The Supreme Court’s giving generic drug makers a free pass when their drugs hurt or kill people has been among the gravest injustices (as in Pliva v. Mensing and Mutual Pharmaceutical v. Bartlett), considering that more than 80% of prescriptions are filled by generic drugs. And many times, the brand drug is not even available anymore, or someone’s insurance will only pay for the generic. Where’s the sense of justice in that?
What issues do you currently see in the healthcare industry; how is this affecting your clients?
John Lennon said, “Money doesn’t talk, it screams.” As with changes in the legal profession, follow the money to see the changes and why they happened. Thanks to millions of dollars in health industry, drug company, and medical device lobbying money, patients have fewer protections today than ever before. Sixty Minutes just showed us how the U.S. Congress changed law to defang the DEA and give drug companies endless profits to create the opioid epidemic they unleashed on us all. We see person after person who was just destroyed in the broken system of Western medicine, treated abominably by doctors and medical facilities, but since med-mal pay-outs have been cut back so far by so-called tort reform, we can rarely do anything for all those victims. Every plaintiff’s lawyer will tell you that we hear one heart-breaking story after another from a person we are unable to represent due to med-mal caps. Any plaintiff’s lawyer will tell you the same thing: It would cost so much to put that case together that by the time you pay the expenses, even before you consider adding any attorney’s fees, the plaintiff could not recover any proper compensation. That’s how they’ve set it up to keep injured people out of the court room, and it has worked really well for the industry. For many thousands of real people with real injuries that were preventable, it has been a tragic injustice.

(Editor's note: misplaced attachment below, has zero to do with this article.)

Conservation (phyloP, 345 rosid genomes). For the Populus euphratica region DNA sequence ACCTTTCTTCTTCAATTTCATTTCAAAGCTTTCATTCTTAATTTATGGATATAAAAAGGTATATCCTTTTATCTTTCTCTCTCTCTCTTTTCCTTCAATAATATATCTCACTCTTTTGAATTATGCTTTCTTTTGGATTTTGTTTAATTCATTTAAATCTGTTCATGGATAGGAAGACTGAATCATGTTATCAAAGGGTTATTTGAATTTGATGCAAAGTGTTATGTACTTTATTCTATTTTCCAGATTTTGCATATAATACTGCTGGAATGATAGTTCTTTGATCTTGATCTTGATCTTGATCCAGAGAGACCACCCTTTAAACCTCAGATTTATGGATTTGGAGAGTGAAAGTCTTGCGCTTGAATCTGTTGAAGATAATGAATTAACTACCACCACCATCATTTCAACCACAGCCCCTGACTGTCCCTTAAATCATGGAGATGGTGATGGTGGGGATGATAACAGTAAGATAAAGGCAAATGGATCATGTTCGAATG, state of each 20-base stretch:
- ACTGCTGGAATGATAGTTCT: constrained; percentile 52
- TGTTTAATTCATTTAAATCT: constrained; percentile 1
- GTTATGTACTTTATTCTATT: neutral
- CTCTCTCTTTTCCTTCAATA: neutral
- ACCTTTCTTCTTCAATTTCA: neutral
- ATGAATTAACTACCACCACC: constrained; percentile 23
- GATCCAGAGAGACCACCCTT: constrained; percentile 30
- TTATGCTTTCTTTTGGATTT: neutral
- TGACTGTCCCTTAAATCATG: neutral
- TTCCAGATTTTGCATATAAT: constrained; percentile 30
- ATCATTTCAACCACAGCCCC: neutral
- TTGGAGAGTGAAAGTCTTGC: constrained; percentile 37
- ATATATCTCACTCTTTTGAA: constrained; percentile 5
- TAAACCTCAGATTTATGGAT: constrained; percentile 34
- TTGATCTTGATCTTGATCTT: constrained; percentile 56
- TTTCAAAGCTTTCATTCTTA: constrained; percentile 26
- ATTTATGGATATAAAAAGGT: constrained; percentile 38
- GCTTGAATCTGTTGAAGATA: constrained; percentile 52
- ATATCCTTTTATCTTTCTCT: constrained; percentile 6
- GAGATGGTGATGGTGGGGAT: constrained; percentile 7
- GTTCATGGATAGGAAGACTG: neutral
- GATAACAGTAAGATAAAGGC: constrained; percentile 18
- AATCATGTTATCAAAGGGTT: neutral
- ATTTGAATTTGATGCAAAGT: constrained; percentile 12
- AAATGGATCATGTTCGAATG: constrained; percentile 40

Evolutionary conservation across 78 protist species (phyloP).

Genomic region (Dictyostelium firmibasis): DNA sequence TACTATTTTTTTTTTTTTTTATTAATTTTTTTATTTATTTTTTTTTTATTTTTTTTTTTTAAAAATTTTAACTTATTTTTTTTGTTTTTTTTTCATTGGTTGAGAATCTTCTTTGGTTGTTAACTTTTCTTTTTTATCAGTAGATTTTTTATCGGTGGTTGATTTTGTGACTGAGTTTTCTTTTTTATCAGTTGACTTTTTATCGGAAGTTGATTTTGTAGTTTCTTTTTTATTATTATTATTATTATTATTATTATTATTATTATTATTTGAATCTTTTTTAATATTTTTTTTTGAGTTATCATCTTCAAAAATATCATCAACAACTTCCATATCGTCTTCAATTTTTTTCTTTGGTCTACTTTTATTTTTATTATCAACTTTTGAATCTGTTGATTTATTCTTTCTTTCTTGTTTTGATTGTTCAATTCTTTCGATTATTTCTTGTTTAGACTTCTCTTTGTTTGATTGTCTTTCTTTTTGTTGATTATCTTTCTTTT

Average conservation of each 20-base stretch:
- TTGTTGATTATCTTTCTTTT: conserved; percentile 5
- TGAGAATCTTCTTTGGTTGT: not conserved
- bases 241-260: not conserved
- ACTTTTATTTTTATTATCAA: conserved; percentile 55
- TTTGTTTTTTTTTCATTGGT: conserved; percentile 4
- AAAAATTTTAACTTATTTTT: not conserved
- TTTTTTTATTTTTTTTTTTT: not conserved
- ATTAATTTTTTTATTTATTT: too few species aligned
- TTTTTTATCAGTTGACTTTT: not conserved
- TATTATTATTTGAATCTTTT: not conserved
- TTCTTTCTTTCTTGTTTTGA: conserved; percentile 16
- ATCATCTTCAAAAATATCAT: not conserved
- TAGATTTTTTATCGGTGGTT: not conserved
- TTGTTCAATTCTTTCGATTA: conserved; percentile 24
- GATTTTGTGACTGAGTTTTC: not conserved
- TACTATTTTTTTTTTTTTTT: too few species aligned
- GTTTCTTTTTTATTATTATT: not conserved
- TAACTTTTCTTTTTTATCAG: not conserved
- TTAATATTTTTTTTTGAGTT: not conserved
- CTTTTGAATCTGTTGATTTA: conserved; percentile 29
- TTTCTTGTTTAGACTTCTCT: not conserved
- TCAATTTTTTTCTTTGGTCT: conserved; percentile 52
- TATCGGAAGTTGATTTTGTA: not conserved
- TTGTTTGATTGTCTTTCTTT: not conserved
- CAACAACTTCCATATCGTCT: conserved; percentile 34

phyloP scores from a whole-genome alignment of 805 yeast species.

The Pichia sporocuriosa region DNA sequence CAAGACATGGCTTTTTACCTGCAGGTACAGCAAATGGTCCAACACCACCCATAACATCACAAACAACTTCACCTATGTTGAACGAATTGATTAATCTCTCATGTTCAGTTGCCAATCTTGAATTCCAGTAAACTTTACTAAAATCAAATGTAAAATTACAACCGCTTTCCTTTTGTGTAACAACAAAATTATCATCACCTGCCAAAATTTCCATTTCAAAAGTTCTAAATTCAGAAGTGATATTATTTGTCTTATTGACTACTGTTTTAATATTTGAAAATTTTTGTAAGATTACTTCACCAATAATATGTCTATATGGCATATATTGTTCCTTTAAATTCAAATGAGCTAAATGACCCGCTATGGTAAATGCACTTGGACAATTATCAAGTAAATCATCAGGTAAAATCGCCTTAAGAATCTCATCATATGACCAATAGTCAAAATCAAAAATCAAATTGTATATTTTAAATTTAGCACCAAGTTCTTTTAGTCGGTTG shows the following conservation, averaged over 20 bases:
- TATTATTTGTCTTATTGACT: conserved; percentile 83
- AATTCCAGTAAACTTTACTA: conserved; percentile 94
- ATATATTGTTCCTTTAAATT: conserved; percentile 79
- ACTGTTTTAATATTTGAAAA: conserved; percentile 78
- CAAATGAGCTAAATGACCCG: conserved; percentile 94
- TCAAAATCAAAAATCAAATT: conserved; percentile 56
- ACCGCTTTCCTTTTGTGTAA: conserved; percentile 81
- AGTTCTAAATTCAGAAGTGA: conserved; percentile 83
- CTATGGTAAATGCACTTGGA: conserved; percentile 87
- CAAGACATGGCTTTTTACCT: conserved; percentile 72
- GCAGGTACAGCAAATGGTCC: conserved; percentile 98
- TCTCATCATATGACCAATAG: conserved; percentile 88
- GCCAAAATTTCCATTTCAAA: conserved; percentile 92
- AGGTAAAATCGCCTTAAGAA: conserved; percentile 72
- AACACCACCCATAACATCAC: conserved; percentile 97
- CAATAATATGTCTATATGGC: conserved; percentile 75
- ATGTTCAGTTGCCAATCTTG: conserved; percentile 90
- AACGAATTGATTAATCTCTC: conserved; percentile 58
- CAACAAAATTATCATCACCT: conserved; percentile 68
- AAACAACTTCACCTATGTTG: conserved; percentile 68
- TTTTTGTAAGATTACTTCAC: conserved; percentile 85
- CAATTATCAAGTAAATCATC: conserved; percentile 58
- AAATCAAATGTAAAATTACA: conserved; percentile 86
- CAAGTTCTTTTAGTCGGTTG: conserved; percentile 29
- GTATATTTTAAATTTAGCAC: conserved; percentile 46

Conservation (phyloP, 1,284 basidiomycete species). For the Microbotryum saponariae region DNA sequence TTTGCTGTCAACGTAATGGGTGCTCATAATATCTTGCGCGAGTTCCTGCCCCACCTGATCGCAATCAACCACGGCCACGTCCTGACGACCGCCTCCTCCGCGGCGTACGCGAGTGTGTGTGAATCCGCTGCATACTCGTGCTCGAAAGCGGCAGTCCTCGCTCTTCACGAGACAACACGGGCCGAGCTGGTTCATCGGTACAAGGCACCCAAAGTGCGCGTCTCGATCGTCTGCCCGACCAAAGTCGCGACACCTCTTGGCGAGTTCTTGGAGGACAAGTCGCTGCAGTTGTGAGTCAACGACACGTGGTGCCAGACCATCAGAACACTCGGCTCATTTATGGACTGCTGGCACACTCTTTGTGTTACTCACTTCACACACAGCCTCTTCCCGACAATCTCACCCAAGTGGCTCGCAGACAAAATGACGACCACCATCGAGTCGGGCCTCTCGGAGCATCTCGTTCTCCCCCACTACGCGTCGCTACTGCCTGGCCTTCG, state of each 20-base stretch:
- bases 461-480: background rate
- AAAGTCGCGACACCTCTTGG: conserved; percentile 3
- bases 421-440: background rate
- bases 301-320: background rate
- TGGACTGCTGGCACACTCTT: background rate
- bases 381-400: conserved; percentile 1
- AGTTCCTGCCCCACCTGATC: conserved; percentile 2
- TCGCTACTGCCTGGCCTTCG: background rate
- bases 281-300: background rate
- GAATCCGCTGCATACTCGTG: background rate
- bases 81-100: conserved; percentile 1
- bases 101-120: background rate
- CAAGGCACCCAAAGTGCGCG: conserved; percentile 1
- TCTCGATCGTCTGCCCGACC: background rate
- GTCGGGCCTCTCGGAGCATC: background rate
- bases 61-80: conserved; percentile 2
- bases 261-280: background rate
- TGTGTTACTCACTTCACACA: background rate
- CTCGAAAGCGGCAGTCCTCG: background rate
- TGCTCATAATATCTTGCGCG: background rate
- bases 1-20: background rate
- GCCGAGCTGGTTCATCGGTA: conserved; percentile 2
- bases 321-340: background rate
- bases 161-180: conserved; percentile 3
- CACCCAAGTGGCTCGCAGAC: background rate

Moreover, what do you think can be done to tackle the above issues?
We all need to write our DC reps and senators, and let our clients know what is going on so that they can also write and protest the continued corporate takeover of the courts for the medical industry and the doctors’ lobby. There is ongoing legislation now that industry is trying to use to further gut the country’s tort system of protections for citizens. All of us attorneys owe it to our clients as well as to American citizens to blow the whistle on this attempt to close the courthouse door to the private citizen. Few people know what’s going on, and they need to know. They have a right to know.
Are there many common misconceptions clients have when they first approach you? Why do these misconceptions exist?
The biggest one is that most expect their case, if they have one, to be solved and to reach fruition in a very short time. In the case of most mass torts in drug and medical device litigation, we always tell them it can take from two to seven years for a case to reach a conclusion. We try to preach patience, and we also try to give our clients a realistic notion of what a given case may be worth. At the same time, we tell them there are never any guarantees. All litigation is totally speculative.
What three pieces of advice would you give to aspiring lawyers, to aid them to be successful in the sector?
Figure out what role you can play to get started somewhere and be patient. So many new graduates expect a starter CEO position, and of course that’s not going to happen. Like anything else, when you can figure out how to help others and your intentions are good and you’ve got some talent for the truth, you’ll be just fine.
David P. Matthews
Matthews & Associates │ 2905 Sackett Street │ Houston, Texas 77098 │
713-522-5250 main │ 713-535-7176 direct │ 713-535-7184 fax │ www.dmlawfirm.com
I’ve been practicing law for 30 years, the last 28 as a plaintiffs’ lawyer. I was a partner for 16 years in one of the oldest plaintiffs’ firms in Texas when I started Matthews & Associates eleven years ago. We employ ten lawyers and about 60 employees today.
My main focus has been on dangerous medical devices and pharmaceutical drugs, but I’ve also worked in many other litigation areas, including product liability, premises liability, toxic torts, you name it. I’ve filed cases against many of the biggest companies in the world, Johnson & Johnson, Cook Medical, C.R. Bard, General Electric, Bayer, Merck, Pfizer, GlaxoSmithKline, the usual suspects. We consider our firm a heavy lifter, in that we handle most of our cases ourselves, working them up right to trial and then trying them. Though in recent years we are referring out more cases than we have in the past. I guess that’s just the nature of this business. You can’t do everything well, but the cases we do choose to handle we feel we prosecute them as well as any firm in the country.